I am thankful for my constituents and the people who elected me to office. Without you, we would not have been able to accomplish the number of things we passed this last legislative session. I assure you, it was only the first chapter in our plan to move Iowa forward in a better direction.
None of this is possible without the support of those closest to me. I am thankful for my family and the time we get to spend together. As the kids get older, I start to appreciate the times we are together more and more. Without them, their understanding and encouragement, I wouldn’t be able to go to the Capitol each year to work for each and every constituent.
Please take a few moments this holiday to share with family and friends the many things for which you are thankful. From my family to yours, have a happy Thanksgiving.
It is difficult to find words to adequately honor the sacrifice of the veterans who have served our country. From the Revolutionary War to the War on Terror, Americans have sent their best and brightest to risk their lives and make the ultimate sacrifice so we can live in peace and prosperity. Their sacrifice protects the basic principles of our republic: we are endowed by our Creator with unalienable rights to life, liberty, and the pursuit of happiness.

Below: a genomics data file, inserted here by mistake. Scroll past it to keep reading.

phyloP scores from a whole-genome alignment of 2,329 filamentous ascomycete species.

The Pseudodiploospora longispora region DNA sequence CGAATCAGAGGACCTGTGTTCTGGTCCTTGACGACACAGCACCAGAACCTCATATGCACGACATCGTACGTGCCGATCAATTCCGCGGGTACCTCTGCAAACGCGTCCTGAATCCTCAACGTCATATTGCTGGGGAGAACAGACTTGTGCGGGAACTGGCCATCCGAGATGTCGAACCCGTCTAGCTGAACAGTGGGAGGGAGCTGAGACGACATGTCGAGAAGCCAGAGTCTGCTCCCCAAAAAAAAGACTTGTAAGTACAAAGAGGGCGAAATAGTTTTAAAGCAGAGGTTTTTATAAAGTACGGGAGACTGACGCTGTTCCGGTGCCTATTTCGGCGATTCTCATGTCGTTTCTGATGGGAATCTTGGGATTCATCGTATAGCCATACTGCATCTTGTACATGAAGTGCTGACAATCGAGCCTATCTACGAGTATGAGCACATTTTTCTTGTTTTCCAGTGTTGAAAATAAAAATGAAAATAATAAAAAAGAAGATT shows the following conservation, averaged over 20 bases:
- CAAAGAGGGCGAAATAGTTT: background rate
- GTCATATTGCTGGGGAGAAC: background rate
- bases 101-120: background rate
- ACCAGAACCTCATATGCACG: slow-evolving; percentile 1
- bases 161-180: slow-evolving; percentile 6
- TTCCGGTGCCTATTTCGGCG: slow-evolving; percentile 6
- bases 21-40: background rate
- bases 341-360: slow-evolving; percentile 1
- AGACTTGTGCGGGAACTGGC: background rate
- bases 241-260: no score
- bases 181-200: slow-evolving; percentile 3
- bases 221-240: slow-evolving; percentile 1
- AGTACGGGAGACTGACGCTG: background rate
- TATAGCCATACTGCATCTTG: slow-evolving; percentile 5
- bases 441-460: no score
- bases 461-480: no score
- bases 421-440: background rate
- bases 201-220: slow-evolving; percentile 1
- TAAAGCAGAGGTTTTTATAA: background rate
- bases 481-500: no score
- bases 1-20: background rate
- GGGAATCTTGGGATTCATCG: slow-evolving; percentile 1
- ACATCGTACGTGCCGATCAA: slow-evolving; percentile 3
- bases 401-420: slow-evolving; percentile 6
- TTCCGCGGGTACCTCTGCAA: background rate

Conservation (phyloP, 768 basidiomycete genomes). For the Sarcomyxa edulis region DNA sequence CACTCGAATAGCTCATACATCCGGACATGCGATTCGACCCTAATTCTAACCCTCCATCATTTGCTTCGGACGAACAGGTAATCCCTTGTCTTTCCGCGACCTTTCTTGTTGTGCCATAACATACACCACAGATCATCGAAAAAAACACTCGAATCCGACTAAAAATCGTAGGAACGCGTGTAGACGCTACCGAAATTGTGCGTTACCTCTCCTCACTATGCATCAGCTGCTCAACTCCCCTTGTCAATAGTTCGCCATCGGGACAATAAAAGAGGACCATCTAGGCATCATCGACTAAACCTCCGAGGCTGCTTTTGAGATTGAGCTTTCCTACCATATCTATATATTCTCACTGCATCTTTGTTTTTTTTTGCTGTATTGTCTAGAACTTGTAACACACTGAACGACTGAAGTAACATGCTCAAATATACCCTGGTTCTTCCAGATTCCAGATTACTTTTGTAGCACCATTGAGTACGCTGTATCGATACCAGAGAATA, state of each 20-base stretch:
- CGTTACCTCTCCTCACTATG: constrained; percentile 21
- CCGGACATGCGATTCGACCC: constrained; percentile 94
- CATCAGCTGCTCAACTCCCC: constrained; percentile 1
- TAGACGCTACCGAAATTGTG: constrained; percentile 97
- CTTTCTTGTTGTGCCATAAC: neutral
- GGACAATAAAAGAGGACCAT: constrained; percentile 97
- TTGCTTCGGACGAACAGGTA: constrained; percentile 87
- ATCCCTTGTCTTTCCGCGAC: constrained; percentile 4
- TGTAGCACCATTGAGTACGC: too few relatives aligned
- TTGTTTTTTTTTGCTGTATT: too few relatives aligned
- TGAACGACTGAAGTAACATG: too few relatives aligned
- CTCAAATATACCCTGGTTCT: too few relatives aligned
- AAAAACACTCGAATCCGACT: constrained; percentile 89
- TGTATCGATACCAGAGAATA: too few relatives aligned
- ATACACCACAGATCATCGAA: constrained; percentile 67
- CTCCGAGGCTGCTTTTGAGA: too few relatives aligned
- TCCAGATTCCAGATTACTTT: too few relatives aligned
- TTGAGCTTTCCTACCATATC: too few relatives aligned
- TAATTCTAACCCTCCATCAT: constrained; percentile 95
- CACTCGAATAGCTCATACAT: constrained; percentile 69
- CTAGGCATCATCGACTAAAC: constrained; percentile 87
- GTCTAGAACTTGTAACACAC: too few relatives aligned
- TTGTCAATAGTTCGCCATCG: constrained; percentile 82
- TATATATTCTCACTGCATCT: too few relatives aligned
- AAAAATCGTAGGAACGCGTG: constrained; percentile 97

Those concepts were not new when Thomas Jefferson wrote them into the Declaration of Independence, but our nation was the first to put them fully into practice in a manner of self-governance and the rule of law. Those basic principles allowed for the protection of people and private property and for generations of Americans to reap the reward of investment and work. They moved our economy from one of horses and plows, to combines capable of harvesting an acre of crops in a small fraction of the time. They changed our lives from sweating or shivering to get water, to a home with heating, cooling, and running water. It allows us to pull a small computer out of our pocket and communicate with nearly anyone, anywhere on earth.
The exceptional nature of our country is lost if we are unable to protect ourselves. Threats to our values and way of life exist now and have existed since our nation was just a collection of British colonies. The sacrifices of veterans protect our ability to say what we want, worship who we want, and call ourselves American citizens.